Theresa May just received a very nasty surprise, and it’s brilliant news for the British public

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Prime Minister Theresa May just received some very bad news. A petition calling for the repeal of the Investigatory Powers (IP) bill reached over 100,000 signatures on 26 November. So parliament may, consequently, have to debate the draconian bill again.

While May has persuaded many politicians to support the mass surveillance legislation, the public has now stepped up its opposition. And with the Orwellian powers the IP bill contains, resistance is crucial.

Theresa May’s pet project

May proposed the IP bill in November 2015, when she was Home Secretary, after whistleblower Edward Snowden’s revelations. Snowden had exposed the UK’s already existent mass surveillance programmes.

The IP bill will legitimise such practices. And essentially remove the right to privacy from UK citizens. When people communicate electronically, or interact with technology, internet service providers (ISPs) will have to store a record of that activity. And a long list of officials will be able to access those records. So an individual visiting a website, for example, will no longer be a ‘personal’ activity. Because the record of that interaction could surface and be used to profile them at any time.

The bill passed in parliament on 7 June. The House of Lords then approved it in November. But the petition was created on parliament’s own petition site. And according to that site’s criteria, parliament must consider it for a debate because it gained over 100,000 signatures.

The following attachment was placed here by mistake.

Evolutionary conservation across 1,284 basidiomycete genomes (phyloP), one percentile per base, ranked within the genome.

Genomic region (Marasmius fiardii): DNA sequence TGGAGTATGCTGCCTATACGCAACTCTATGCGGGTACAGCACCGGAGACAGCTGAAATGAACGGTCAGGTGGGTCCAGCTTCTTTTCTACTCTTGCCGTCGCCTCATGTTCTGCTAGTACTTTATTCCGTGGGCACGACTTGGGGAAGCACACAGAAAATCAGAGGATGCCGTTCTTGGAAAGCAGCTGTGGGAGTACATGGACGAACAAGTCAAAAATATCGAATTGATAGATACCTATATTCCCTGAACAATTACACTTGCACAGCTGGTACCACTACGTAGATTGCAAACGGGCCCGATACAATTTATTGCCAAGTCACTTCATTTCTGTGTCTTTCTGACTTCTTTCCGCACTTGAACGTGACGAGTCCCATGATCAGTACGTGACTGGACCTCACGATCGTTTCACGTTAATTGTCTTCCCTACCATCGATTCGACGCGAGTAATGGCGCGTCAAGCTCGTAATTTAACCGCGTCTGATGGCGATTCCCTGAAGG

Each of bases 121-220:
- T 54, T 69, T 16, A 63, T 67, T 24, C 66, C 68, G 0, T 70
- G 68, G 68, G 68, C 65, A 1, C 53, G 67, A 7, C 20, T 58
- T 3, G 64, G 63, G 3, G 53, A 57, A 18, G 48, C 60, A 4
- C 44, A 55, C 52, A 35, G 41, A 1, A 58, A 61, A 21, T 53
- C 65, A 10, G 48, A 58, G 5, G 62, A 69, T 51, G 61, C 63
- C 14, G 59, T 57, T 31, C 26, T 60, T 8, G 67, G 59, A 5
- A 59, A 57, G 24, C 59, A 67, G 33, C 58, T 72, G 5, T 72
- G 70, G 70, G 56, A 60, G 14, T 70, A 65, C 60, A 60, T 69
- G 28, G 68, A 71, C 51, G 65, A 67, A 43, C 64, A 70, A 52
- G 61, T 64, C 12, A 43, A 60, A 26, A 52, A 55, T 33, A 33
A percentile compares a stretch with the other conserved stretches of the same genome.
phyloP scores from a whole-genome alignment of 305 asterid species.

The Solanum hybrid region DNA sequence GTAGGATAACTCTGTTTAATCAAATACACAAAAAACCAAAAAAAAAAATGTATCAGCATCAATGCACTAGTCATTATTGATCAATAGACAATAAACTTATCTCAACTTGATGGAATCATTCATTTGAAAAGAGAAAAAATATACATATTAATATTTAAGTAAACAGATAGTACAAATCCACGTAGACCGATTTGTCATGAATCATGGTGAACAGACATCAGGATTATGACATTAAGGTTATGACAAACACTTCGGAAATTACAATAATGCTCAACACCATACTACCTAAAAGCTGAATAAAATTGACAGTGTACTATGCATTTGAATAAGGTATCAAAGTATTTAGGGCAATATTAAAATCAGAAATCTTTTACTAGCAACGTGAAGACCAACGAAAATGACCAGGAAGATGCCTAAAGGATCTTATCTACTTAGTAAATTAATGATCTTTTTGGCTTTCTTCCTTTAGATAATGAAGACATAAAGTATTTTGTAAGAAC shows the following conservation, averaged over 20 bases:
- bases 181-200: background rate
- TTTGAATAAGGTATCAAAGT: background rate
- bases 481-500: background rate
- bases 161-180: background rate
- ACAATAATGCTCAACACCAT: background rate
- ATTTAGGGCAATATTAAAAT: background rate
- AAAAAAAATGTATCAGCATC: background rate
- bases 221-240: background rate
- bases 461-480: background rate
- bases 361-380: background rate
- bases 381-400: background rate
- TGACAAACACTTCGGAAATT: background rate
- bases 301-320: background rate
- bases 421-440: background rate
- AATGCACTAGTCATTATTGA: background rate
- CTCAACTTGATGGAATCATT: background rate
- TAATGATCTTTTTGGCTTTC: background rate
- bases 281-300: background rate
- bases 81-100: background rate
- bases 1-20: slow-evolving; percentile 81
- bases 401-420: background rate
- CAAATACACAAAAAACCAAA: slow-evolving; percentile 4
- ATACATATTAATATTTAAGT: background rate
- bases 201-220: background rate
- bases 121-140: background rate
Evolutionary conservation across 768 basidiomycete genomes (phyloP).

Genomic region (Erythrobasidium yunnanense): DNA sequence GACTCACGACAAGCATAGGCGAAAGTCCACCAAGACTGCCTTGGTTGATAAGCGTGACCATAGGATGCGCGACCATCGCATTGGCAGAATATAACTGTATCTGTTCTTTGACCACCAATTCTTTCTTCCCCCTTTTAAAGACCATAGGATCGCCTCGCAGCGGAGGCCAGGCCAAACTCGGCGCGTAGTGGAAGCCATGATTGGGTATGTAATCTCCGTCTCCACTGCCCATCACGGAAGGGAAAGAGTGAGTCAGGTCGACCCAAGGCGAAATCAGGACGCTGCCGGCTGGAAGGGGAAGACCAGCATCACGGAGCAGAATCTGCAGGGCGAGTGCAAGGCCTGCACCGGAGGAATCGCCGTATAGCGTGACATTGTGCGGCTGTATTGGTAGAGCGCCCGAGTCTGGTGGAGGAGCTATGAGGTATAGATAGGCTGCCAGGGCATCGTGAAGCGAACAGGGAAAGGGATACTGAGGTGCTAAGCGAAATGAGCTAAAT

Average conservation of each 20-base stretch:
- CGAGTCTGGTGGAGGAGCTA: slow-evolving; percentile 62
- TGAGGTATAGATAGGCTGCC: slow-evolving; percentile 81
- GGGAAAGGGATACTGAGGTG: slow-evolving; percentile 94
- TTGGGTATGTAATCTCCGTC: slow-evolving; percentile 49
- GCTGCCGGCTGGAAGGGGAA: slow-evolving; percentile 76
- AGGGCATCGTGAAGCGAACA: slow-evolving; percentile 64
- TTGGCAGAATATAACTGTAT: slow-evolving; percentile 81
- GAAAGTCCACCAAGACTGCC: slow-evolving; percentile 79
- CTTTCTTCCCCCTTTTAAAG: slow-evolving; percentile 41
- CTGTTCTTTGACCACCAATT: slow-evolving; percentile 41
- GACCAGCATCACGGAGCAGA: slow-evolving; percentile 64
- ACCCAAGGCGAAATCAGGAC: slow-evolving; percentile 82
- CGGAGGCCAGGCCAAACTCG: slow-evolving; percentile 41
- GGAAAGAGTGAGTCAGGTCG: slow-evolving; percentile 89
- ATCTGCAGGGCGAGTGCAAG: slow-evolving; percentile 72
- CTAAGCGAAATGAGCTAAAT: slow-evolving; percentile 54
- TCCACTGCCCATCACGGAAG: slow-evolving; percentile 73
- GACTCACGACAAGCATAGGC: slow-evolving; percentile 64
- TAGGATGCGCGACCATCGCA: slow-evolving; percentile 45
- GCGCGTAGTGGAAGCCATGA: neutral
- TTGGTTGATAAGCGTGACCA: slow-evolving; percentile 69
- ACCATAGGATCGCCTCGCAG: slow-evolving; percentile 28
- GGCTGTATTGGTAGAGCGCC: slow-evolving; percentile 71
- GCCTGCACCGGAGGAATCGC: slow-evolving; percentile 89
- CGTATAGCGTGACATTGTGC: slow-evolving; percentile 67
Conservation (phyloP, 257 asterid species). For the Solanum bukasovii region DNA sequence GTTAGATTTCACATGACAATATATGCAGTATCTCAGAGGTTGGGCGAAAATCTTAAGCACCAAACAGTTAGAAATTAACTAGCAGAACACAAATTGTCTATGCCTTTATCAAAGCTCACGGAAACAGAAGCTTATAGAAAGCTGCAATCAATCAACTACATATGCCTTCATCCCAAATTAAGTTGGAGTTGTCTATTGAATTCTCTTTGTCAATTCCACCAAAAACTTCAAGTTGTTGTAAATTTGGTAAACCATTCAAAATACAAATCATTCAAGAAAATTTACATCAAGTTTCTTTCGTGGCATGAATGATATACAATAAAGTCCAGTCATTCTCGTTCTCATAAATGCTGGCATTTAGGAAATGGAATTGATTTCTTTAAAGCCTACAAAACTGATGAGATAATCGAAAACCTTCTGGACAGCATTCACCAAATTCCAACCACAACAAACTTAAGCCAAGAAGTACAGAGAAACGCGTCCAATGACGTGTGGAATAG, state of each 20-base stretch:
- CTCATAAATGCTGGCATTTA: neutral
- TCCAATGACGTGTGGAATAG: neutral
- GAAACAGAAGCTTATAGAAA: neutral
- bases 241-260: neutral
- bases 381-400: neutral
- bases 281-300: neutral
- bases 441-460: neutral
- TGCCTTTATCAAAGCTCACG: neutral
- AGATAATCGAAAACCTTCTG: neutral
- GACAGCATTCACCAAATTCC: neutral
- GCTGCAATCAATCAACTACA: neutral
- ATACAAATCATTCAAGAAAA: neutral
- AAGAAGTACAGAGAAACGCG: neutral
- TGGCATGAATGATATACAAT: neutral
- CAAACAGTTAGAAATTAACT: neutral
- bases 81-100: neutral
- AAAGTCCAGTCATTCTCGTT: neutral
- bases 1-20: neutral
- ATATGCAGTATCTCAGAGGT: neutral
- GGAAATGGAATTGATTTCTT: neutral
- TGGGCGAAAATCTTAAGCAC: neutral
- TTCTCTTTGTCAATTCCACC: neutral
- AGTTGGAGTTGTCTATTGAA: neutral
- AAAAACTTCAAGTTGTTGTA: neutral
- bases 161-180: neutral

Second chances

As Open Rights Group Executive Director Jim Killock noted, further debate would give MPs “another chance to consider what they have voted for”. It would also give the SNP, the Liberal Democrats, and the Green Party further opportunity to oppose the bill. These parties voted against it in June.

Furthermore, Killock explained, a debate would enable MPs to consider the legal issues that may arise in upcoming court cases over the UK’s spying policies. The Court of Justice of the EU (CJEU), for instance, is currently hearing one case about data retention, brought by Labour’s Deputy Leader Tom Watson and David Davis MP (prior to Davis becoming a minister). And the European Court of Human Rights (ECtHR) is also investigating whether the mass surveillance carried out by the UK’s spy agencies constitutes a violation of our fundamental rights.

Read on...

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Protect yourself if parliament won’t

Meanwhile, UK citizens and tech firms are gearing up to protect themselves from the bill, should it receive royal assent. Tech companies are concerned that the vast amounts of collected data could fall into the wrong hands. Chairman of the Internet Service Providers’ Association (Ispa) James Blessing said:

It only takes one bad actor to go in there and get the entire database

So the profile of services that can avoid retaining such data is rising. Virtual Private Networks (VPNs), for example, protect your web browsing by bouncing the online activity through different servers. ISPs can log that you used a VPN but cannot record the actual websites you visit.

VPN operators expect a boom in users when the IP bill takes effect. But that partly depends on whether parliament takes the opportunity, granted by the petition, to reflect on the bill. It also depends on whether parliament chooses to respond to this public outcry by removing its more intrusive and sweeping elements.

That’s exactly what it should do. Because the IP bill, in its current form, has no place in a democracy.

Get Involved!

Sign the petition to repeal the IP bill in its current form.

Take action to protect your privacy with the Open Rights Group.

Email your MP to urge them to debate the IP bill.

Read more Canary articles on the IP bill.

Featured image via Policy Exchange/Flickr

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